Private property ownership changes sought
The Government may change its constitution in favour of the business community.
In a move intended to boost private ownership, this year's session of the Chinese People's Political Consultative Conference will consider a motion to give equal legal treatment to private and public property.
The China Business Times reported that the chairman of the All China Federation of Industry and Commerce, Jin Shuping, would propose 'perfecting the Legal Assets Law' to end the discrimination of non-state-owned assets.
Article 12 of the mainland's constitution says socialist public-owned assets are sacred and public ownership cannot be diluted.
Although the CPPCC does not have the power to amend the constitution, analysts believe the motion by the senior party member could be proposed to the NPC and considered at next year's congress.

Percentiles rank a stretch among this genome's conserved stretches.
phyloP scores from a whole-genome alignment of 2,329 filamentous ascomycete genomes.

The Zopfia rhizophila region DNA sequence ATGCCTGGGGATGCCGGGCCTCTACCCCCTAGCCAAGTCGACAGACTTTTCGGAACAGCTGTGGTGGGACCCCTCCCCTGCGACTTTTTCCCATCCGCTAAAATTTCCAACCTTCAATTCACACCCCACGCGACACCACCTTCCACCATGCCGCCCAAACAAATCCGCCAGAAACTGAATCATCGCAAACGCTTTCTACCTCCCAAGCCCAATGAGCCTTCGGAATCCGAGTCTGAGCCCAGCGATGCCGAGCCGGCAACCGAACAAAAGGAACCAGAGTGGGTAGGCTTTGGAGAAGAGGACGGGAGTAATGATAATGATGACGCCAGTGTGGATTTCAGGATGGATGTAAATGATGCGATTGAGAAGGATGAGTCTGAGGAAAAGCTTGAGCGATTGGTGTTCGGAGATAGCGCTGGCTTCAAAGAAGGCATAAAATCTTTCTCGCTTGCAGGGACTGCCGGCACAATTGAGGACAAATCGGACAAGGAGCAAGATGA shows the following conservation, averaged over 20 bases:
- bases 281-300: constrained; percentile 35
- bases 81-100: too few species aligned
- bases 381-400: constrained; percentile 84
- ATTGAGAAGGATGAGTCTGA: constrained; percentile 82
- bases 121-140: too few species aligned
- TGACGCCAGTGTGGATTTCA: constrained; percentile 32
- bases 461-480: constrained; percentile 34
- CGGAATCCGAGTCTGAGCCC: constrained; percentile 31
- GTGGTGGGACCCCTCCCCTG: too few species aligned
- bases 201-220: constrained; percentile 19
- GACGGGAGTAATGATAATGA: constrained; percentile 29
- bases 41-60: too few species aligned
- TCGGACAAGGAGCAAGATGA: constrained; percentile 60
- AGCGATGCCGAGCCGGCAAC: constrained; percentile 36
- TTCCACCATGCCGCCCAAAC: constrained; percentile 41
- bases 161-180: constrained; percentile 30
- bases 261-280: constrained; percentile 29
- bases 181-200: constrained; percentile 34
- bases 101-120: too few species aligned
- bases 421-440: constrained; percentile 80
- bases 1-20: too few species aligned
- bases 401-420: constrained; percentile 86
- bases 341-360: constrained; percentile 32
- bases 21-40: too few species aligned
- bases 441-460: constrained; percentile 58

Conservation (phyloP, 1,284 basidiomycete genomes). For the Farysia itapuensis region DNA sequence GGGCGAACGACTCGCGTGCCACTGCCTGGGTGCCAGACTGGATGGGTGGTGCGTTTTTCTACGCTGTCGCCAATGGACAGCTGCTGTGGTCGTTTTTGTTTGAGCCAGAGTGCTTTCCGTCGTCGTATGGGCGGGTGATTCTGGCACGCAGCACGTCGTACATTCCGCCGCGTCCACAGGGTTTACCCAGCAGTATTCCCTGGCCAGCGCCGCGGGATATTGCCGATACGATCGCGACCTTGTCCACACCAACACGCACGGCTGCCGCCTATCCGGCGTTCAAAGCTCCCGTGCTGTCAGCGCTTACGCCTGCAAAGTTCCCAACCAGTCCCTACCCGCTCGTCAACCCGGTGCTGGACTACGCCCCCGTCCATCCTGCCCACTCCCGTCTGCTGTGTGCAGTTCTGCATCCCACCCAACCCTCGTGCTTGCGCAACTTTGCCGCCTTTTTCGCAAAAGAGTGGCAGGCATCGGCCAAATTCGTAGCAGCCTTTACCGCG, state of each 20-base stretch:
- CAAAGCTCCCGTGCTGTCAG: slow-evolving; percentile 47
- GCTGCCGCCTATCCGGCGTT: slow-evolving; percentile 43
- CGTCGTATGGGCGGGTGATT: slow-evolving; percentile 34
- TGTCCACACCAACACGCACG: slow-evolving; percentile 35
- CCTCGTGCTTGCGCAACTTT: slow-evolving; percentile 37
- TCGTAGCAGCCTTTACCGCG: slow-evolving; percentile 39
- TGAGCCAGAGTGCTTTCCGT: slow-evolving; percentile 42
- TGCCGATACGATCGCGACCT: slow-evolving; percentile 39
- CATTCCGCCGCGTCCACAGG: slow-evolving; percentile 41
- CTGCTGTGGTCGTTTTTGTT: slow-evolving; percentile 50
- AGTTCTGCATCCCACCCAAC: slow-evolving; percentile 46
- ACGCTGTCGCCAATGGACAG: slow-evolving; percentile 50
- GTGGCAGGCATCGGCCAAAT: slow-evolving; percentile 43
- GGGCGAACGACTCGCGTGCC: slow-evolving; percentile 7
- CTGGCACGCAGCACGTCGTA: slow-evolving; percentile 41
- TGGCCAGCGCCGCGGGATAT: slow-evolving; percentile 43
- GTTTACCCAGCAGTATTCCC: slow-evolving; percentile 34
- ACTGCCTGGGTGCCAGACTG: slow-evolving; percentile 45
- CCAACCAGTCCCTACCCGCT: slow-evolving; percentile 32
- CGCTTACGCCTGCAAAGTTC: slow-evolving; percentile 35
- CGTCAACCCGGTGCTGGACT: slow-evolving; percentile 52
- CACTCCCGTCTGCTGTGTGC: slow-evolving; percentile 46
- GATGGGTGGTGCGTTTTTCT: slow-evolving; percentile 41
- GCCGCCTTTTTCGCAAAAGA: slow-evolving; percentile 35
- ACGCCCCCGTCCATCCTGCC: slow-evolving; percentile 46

An amendment would probably give equal legal protection to the property of any legal body whether private, state or foreign-owned.
The China Business Times, which is published by the All China Federation of Industry and Commerce, said Mr Jin intended to make a key speech on promoting the non-public economy to encourage it to develop agriculture, help reform state-owned enterprises and absorb laid-off workers.
He is expected to suggest that, under the right circumstances, private enterprises should be encouraged to list on the mainland stock exchanges.